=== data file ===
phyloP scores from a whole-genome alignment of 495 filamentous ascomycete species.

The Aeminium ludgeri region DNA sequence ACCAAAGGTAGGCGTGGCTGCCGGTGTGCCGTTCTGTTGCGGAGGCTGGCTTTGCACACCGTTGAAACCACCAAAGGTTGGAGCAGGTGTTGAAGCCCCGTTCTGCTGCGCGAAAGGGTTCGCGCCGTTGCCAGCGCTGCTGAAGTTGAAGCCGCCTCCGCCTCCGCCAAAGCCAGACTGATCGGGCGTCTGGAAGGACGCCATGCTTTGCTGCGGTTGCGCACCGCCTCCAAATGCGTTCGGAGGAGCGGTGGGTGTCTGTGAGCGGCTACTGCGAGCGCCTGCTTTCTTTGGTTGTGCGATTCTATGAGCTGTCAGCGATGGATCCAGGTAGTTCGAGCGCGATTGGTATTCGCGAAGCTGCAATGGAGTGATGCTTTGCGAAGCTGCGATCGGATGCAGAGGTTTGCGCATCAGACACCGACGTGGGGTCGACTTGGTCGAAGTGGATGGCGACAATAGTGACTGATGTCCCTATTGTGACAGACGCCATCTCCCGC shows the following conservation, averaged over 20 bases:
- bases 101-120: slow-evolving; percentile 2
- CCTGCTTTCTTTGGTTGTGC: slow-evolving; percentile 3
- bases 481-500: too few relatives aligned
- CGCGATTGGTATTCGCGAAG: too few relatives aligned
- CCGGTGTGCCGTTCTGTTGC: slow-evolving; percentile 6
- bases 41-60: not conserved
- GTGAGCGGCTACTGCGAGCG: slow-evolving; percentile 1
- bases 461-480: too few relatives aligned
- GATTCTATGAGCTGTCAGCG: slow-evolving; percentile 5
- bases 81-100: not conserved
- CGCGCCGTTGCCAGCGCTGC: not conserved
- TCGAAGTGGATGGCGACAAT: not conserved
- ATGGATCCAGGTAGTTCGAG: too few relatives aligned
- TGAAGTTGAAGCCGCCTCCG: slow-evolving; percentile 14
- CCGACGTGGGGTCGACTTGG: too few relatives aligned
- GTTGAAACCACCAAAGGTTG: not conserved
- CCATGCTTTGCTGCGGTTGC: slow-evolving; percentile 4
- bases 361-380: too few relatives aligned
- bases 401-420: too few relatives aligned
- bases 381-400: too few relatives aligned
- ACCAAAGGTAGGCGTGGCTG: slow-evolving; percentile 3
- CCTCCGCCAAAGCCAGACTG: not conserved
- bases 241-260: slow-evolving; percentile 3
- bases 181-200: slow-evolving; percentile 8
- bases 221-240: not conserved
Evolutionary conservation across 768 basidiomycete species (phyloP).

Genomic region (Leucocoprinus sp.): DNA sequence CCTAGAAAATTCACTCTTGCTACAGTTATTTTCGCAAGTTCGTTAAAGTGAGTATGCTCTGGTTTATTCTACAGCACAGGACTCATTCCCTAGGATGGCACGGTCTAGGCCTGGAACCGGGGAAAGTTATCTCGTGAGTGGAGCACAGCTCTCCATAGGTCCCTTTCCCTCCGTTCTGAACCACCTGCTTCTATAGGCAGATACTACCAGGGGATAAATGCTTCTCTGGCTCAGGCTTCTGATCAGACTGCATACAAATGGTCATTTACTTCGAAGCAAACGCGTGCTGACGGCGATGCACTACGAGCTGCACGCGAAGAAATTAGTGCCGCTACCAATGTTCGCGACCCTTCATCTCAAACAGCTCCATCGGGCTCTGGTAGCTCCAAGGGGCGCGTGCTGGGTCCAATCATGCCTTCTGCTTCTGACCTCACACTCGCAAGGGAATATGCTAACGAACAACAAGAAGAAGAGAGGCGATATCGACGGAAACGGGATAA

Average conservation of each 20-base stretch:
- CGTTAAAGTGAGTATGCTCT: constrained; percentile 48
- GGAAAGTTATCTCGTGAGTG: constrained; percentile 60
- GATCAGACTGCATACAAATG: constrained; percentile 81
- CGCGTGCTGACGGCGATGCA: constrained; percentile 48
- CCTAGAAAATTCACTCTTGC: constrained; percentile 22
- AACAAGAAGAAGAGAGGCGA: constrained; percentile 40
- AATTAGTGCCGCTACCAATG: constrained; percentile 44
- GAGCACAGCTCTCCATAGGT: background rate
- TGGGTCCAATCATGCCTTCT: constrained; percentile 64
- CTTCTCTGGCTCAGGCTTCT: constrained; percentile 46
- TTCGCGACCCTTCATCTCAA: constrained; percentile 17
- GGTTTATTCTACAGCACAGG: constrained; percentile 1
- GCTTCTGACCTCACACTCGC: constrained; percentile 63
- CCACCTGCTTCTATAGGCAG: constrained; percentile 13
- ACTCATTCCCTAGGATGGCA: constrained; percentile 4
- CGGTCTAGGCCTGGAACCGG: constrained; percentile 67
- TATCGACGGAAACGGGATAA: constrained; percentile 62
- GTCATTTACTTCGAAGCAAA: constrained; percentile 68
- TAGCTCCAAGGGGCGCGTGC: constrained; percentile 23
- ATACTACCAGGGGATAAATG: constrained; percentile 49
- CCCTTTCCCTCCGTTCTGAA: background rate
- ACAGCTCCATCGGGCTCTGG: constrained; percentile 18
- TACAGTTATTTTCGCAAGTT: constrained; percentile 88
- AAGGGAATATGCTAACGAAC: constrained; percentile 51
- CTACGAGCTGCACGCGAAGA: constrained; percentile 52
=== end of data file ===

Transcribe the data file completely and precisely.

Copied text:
phyloP scores from a whole-genome alignment of 495 filamentous ascomycete species.

The Aeminium ludgeri region DNA sequence ACCAAAGGTAGGCGTGGCTGCCGGTGTGCCGTTCTGTTGCGGAGGCTGGCTTTGCACACCGTTGAAACCACCAAAGGTTGGAGCAGGTGTTGAAGCCCCGTTCTGCTGCGCGAAAGGGTTCGCGCCGTTGCCAGCGCTGCTGAAGTTGAAGCCGCCTCCGCCTCCGCCAAAGCCAGACTGATCGGGCGTCTGGAAGGACGCCATGCTTTGCTGCGGTTGCGCACCGCCTCCAAATGCGTTCGGAGGAGCGGTGGGTGTCTGTGAGCGGCTACTGCGAGCGCCTGCTTTCTTTGGTTGTGCGATTCTATGAGCTGTCAGCGATGGATCCAGGTAGTTCGAGCGCGATTGGTATTCGCGAAGCTGCAATGGAGTGATGCTTTGCGAAGCTGCGATCGGATGCAGAGGTTTGCGCATCAGACACCGACGTGGGGTCGACTTGGTCGAAGTGGATGGCGACAATAGTGACTGATGTCCCTATTGTGACAGACGCCATCTCCCGC shows the following conservation, averaged over 20 bases:
- bases 101-120: slow-evolving; percentile 2
- CCTGCTTTCTTTGGTTGTGC: slow-evolving; percentile 3
- bases 481-500: too few relatives aligned
- CGCGATTGGTATTCGCGAAG: too few relatives aligned
- CCGGTGTGCCGTTCTGTTGC: slow-evolving; percentile 6
- bases 41-60: not conserved
- GTGAGCGGCTACTGCGAGCG: slow-evolving; percentile 1
- bases 461-480: too few relatives aligned
- GATTCTATGAGCTGTCAGCG: slow-evolving; percentile 5
- bases 81-100: not conserved
- CGCGCCGTTGCCAGCGCTGC: not conserved
- TCGAAGTGGATGGCGACAAT: not conserved
- ATGGATCCAGGTAGTTCGAG: too few relatives aligned
- TGAAGTTGAAGCCGCCTCCG: slow-evolving; percentile 14
- CCGACGTGGGGTCGACTTGG: too few relatives aligned
- GTTGAAACCACCAAAGGTTG: not conserved
- CCATGCTTTGCTGCGGTTGC: slow-evolving; percentile 4
- bases 361-380: too few relatives aligned
- bases 401-420: too few relatives aligned
- bases 381-400: too few relatives aligned
- ACCAAAGGTAGGCGTGGCTG: slow-evolving; percentile 3
- CCTCCGCCAAAGCCAGACTG: not conserved
- bases 241-260: slow-evolving; percentile 3
- bases 181-200: slow-evolving; percentile 8
- bases 221-240: not conserved
Evolutionary conservation across 768 basidiomycete species (phyloP).

Genomic region (Leucocoprinus sp.): DNA sequence CCTAGAAAATTCACTCTTGCTACAGTTATTTTCGCAAGTTCGTTAAAGTGAGTATGCTCTGGTTTATTCTACAGCACAGGACTCATTCCCTAGGATGGCACGGTCTAGGCCTGGAACCGGGGAAAGTTATCTCGTGAGTGGAGCACAGCTCTCCATAGGTCCCTTTCCCTCCGTTCTGAACCACCTGCTTCTATAGGCAGATACTACCAGGGGATAAATGCTTCTCTGGCTCAGGCTTCTGATCAGACTGCATACAAATGGTCATTTACTTCGAAGCAAACGCGTGCTGACGGCGATGCACTACGAGCTGCACGCGAAGAAATTAGTGCCGCTACCAATGTTCGCGACCCTTCATCTCAAACAGCTCCATCGGGCTCTGGTAGCTCCAAGGGGCGCGTGCTGGGTCCAATCATGCCTTCTGCTTCTGACCTCACACTCGCAAGGGAATATGCTAACGAACAACAAGAAGAAGAGAGGCGATATCGACGGAAACGGGATAA

Average conservation of each 20-base stretch:
- CGTTAAAGTGAGTATGCTCT: constrained; percentile 48
- GGAAAGTTATCTCGTGAGTG: constrained; percentile 60
- GATCAGACTGCATACAAATG: constrained; percentile 81
- CGCGTGCTGACGGCGATGCA: constrained; percentile 48
- CCTAGAAAATTCACTCTTGC: constrained; percentile 22
- AACAAGAAGAAGAGAGGCGA: constrained; percentile 40
- AATTAGTGCCGCTACCAATG: constrained; percentile 44
- GAGCACAGCTCTCCATAGGT: background rate
- TGGGTCCAATCATGCCTTCT: constrained; percentile 64
- CTTCTCTGGCTCAGGCTTCT: constrained; percentile 46
- TTCGCGACCCTTCATCTCAA: constrained; percentile 17
- GGTTTATTCTACAGCACAGG: constrained; percentile 1
- GCTTCTGACCTCACACTCGC: constrained; percentile 63
- CCACCTGCTTCTATAGGCAG: constrained; percentile 13
- ACTCATTCCCTAGGATGGCA: constrained; percentile 4
- CGGTCTAGGCCTGGAACCGG: constrained; percentile 67
- TATCGACGGAAACGGGATAA: constrained; percentile 62
- GTCATTTACTTCGAAGCAAA: constrained; percentile 68
- TAGCTCCAAGGGGCGCGTGC: constrained; percentile 23
- ATACTACCAGGGGATAAATG: constrained; percentile 49
- CCCTTTCCCTCCGTTCTGAA: background rate
- ACAGCTCCATCGGGCTCTGG: constrained; percentile 18
- TACAGTTATTTTCGCAAGTT: constrained; percentile 88
- AAGGGAATATGCTAACGAAC: constrained; percentile 51
- CTACGAGCTGCACGCGAAGA: constrained; percentile 52